Final regs. address reporting by tax-exempt organizations

By Sally P. Schreiber, J.D.

Under final regulations issued on Wednesday, certain tax-exempt organizations will not have to supply the names and addresses of substantial donors on Schedule B, Schedule of Contributors, of Form 990, Return of Organization Exempt From Tax (T.D. 9898). The IRS had previously exempted these organizations from supplying that information using a revenue procedure, but that method was successfully challenged as not complying with the Administrative Procedure Act (Bullock, 401 F. Supp. 3d 1144 (D. Mont. 2019)).

To comply with the notice and comment requirement of the Administrative Procedure Act, the IRS issued proposed regulations last year (REG-102508-16) that were finalized in T.D. 9898. Among the requirements being finalized without change, the IRS is exempting tax-exempt organizations with gross receipts that do not exceed $50,000 from filing Form 990. They still do have to file Form 990-N, called an e-postcard, annually. (This requirement was already in place under Rev. Proc. 2011-15.)

Under the regulations, the only organizations that will need to report the names and addresses of substantial contributors generally are Sec. 501(c)(3) organizations and Sec. 527 political organizations. Other exempt organizations will no longer have to include this donor data on Form 990; Form 990-EZ, Short Form Return of Organization Exempt From Income Tax; or Form 990-PF, Return of Private Foundation. However, all these organizations will continue to be obligated to collect and keep this information and make it available to the IRS upon request.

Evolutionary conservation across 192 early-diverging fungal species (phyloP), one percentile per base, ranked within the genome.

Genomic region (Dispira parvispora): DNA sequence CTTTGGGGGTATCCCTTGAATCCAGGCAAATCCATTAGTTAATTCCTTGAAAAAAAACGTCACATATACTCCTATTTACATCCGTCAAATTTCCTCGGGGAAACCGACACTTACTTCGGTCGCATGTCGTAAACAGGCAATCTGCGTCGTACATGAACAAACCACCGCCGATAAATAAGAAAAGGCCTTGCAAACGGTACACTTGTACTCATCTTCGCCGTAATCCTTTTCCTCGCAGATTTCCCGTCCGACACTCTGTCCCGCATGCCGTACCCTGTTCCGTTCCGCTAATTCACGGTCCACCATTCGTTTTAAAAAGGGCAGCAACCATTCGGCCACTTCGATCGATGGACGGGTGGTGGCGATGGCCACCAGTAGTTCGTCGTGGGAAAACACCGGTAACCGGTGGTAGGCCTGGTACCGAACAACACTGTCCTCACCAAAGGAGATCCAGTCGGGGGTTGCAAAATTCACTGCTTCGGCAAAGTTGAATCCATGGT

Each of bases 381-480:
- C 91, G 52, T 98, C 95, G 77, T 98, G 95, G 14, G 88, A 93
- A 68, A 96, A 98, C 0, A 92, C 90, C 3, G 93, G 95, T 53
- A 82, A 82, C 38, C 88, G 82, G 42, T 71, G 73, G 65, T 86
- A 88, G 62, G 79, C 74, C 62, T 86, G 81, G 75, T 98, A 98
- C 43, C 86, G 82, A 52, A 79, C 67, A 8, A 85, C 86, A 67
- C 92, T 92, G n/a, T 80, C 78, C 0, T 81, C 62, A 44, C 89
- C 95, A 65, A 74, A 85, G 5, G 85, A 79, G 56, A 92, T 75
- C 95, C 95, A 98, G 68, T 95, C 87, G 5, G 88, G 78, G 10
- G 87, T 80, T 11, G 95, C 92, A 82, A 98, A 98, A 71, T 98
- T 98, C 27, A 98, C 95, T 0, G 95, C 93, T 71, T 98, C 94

The IRS says it considered all the comments it received in depth and adopted the proposed regulations without substantive revision.

The regulations are effective May 28, 2020, but tax-exempt organizations may choose to apply them to returns filed after Sept. 6, 2019.  

— Sally P. Schreiber, J.D., ( is a JofA senior editor.  

Where to find June’s flipbook issue

The Journal of Accountancy is now completely digital. 





Leases standard: Tackling implementation — and beyond

The new accounting standard provides greater transparency but requires wide-ranging data gathering. Learn more by downloading this comprehensive report.